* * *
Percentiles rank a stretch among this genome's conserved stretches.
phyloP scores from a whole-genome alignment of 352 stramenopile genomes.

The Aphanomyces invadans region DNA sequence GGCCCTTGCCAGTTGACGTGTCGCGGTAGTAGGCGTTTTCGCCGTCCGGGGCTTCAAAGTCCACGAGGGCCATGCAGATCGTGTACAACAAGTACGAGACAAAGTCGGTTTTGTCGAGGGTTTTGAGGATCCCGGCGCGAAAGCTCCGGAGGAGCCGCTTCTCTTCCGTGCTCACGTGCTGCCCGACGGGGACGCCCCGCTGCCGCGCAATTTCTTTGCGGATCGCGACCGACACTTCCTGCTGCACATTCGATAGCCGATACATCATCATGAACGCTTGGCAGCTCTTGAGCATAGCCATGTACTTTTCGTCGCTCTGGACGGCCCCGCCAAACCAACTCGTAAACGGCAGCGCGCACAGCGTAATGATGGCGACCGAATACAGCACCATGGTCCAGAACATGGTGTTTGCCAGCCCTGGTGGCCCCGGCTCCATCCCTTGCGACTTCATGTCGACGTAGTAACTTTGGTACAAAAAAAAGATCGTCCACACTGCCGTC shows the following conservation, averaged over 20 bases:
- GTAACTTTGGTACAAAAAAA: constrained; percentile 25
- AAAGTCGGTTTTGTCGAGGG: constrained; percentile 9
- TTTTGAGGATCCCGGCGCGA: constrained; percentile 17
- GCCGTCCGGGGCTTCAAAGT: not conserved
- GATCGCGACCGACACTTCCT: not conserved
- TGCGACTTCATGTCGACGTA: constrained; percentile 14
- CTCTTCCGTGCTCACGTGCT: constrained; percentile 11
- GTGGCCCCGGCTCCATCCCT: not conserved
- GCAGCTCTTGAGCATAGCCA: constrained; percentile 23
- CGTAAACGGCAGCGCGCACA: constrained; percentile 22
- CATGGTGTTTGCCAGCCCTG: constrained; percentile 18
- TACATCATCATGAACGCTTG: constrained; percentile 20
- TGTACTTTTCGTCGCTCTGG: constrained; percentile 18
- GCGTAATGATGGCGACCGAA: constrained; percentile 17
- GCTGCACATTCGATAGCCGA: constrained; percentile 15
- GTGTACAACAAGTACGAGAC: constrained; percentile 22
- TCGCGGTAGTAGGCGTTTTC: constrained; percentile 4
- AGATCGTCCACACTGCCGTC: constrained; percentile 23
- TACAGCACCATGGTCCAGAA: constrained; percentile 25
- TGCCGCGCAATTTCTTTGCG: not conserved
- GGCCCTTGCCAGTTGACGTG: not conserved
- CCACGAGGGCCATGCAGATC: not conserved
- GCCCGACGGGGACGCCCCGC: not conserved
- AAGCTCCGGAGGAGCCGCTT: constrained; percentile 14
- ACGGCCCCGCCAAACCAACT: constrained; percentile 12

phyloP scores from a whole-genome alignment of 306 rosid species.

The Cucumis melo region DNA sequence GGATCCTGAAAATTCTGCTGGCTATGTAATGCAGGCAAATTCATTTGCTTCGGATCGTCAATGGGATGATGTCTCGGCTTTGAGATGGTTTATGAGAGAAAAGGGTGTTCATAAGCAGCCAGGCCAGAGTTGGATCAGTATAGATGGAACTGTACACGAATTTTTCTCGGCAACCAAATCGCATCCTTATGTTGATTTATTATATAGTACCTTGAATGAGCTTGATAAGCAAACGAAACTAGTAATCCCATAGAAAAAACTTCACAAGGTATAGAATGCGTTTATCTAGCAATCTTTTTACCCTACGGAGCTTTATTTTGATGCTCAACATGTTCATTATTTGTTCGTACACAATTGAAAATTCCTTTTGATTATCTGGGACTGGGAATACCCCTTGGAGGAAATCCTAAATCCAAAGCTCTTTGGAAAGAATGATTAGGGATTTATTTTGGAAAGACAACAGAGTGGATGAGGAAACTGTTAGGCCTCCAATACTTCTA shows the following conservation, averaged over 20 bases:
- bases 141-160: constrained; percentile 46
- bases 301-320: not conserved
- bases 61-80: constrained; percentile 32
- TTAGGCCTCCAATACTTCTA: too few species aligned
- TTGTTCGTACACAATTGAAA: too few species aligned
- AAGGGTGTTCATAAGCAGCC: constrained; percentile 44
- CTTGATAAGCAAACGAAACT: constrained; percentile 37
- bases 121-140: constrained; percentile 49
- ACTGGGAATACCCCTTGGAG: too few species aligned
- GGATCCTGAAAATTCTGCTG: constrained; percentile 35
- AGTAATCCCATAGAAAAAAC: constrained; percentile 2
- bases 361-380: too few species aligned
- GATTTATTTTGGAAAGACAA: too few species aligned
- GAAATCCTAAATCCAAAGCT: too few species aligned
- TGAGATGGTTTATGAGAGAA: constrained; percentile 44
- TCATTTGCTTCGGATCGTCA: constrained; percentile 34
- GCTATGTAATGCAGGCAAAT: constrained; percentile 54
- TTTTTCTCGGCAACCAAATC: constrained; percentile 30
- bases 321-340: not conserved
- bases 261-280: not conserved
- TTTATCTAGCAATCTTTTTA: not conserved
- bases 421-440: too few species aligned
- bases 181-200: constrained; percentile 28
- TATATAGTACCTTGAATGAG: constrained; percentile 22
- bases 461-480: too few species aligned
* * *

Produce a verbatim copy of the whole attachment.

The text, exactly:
Percentiles rank a stretch among this genome's conserved stretches.
phyloP scores from a whole-genome alignment of 352 stramenopile genomes.

The Aphanomyces invadans region DNA sequence GGCCCTTGCCAGTTGACGTGTCGCGGTAGTAGGCGTTTTCGCCGTCCGGGGCTTCAAAGTCCACGAGGGCCATGCAGATCGTGTACAACAAGTACGAGACAAAGTCGGTTTTGTCGAGGGTTTTGAGGATCCCGGCGCGAAAGCTCCGGAGGAGCCGCTTCTCTTCCGTGCTCACGTGCTGCCCGACGGGGACGCCCCGCTGCCGCGCAATTTCTTTGCGGATCGCGACCGACACTTCCTGCTGCACATTCGATAGCCGATACATCATCATGAACGCTTGGCAGCTCTTGAGCATAGCCATGTACTTTTCGTCGCTCTGGACGGCCCCGCCAAACCAACTCGTAAACGGCAGCGCGCACAGCGTAATGATGGCGACCGAATACAGCACCATGGTCCAGAACATGGTGTTTGCCAGCCCTGGTGGCCCCGGCTCCATCCCTTGCGACTTCATGTCGACGTAGTAACTTTGGTACAAAAAAAAGATCGTCCACACTGCCGTC shows the following conservation, averaged over 20 bases:
- GTAACTTTGGTACAAAAAAA: constrained; percentile 25
- AAAGTCGGTTTTGTCGAGGG: constrained; percentile 9
- TTTTGAGGATCCCGGCGCGA: constrained; percentile 17
- GCCGTCCGGGGCTTCAAAGT: not conserved
- GATCGCGACCGACACTTCCT: not conserved
- TGCGACTTCATGTCGACGTA: constrained; percentile 14
- CTCTTCCGTGCTCACGTGCT: constrained; percentile 11
- GTGGCCCCGGCTCCATCCCT: not conserved
- GCAGCTCTTGAGCATAGCCA: constrained; percentile 23
- CGTAAACGGCAGCGCGCACA: constrained; percentile 22
- CATGGTGTTTGCCAGCCCTG: constrained; percentile 18
- TACATCATCATGAACGCTTG: constrained; percentile 20
- TGTACTTTTCGTCGCTCTGG: constrained; percentile 18
- GCGTAATGATGGCGACCGAA: constrained; percentile 17
- GCTGCACATTCGATAGCCGA: constrained; percentile 15
- GTGTACAACAAGTACGAGAC: constrained; percentile 22
- TCGCGGTAGTAGGCGTTTTC: constrained; percentile 4
- AGATCGTCCACACTGCCGTC: constrained; percentile 23
- TACAGCACCATGGTCCAGAA: constrained; percentile 25
- TGCCGCGCAATTTCTTTGCG: not conserved
- GGCCCTTGCCAGTTGACGTG: not conserved
- CCACGAGGGCCATGCAGATC: not conserved
- GCCCGACGGGGACGCCCCGC: not conserved
- AAGCTCCGGAGGAGCCGCTT: constrained; percentile 14
- ACGGCCCCGCCAAACCAACT: constrained; percentile 12

phyloP scores from a whole-genome alignment of 306 rosid species.

The Cucumis melo region DNA sequence GGATCCTGAAAATTCTGCTGGCTATGTAATGCAGGCAAATTCATTTGCTTCGGATCGTCAATGGGATGATGTCTCGGCTTTGAGATGGTTTATGAGAGAAAAGGGTGTTCATAAGCAGCCAGGCCAGAGTTGGATCAGTATAGATGGAACTGTACACGAATTTTTCTCGGCAACCAAATCGCATCCTTATGTTGATTTATTATATAGTACCTTGAATGAGCTTGATAAGCAAACGAAACTAGTAATCCCATAGAAAAAACTTCACAAGGTATAGAATGCGTTTATCTAGCAATCTTTTTACCCTACGGAGCTTTATTTTGATGCTCAACATGTTCATTATTTGTTCGTACACAATTGAAAATTCCTTTTGATTATCTGGGACTGGGAATACCCCTTGGAGGAAATCCTAAATCCAAAGCTCTTTGGAAAGAATGATTAGGGATTTATTTTGGAAAGACAACAGAGTGGATGAGGAAACTGTTAGGCCTCCAATACTTCTA shows the following conservation, averaged over 20 bases:
- bases 141-160: constrained; percentile 46
- bases 301-320: not conserved
- bases 61-80: constrained; percentile 32
- TTAGGCCTCCAATACTTCTA: too few species aligned
- TTGTTCGTACACAATTGAAA: too few species aligned
- AAGGGTGTTCATAAGCAGCC: constrained; percentile 44
- CTTGATAAGCAAACGAAACT: constrained; percentile 37
- bases 121-140: constrained; percentile 49
- ACTGGGAATACCCCTTGGAG: too few species aligned
- GGATCCTGAAAATTCTGCTG: constrained; percentile 35
- AGTAATCCCATAGAAAAAAC: constrained; percentile 2
- bases 361-380: too few species aligned
- GATTTATTTTGGAAAGACAA: too few species aligned
- GAAATCCTAAATCCAAAGCT: too few species aligned
- TGAGATGGTTTATGAGAGAA: constrained; percentile 44
- TCATTTGCTTCGGATCGTCA: constrained; percentile 34
- GCTATGTAATGCAGGCAAAT: constrained; percentile 54
- TTTTTCTCGGCAACCAAATC: constrained; percentile 30
- bases 321-340: not conserved
- bases 261-280: not conserved
- TTTATCTAGCAATCTTTTTA: not conserved
- bases 421-440: too few species aligned
- bases 181-200: constrained; percentile 28
- TATATAGTACCTTGAATGAG: constrained; percentile 22
- bases 461-480: too few species aligned